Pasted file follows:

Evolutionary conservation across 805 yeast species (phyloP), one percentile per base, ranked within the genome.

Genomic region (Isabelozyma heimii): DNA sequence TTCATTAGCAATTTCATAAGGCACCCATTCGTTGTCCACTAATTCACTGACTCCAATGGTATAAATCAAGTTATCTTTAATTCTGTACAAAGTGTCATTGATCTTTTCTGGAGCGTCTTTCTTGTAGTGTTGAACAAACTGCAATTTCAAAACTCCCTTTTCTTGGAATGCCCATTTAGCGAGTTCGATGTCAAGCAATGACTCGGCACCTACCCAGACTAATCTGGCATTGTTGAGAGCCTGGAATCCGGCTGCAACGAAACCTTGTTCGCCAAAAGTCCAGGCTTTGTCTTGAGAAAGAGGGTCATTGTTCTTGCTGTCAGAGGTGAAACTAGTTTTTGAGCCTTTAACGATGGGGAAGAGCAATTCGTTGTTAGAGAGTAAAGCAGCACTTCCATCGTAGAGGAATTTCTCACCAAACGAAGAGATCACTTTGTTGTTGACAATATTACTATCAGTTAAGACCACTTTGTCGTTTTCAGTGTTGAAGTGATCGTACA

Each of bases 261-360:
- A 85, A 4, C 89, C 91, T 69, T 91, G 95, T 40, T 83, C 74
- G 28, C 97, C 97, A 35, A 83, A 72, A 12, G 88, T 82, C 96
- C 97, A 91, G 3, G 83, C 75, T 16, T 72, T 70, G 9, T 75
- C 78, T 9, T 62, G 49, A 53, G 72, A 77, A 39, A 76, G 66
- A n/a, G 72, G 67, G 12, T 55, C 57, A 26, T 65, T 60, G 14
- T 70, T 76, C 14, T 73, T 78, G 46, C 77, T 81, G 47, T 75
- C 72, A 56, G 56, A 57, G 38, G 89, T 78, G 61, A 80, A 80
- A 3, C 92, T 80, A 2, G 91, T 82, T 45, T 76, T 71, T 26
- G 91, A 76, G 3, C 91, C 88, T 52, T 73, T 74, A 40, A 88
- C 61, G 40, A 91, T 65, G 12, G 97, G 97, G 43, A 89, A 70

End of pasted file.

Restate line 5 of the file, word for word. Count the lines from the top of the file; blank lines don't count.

- G 28, C 97, C 97, A 35, A 83, A 72, A 12, G 88, T 82, C 96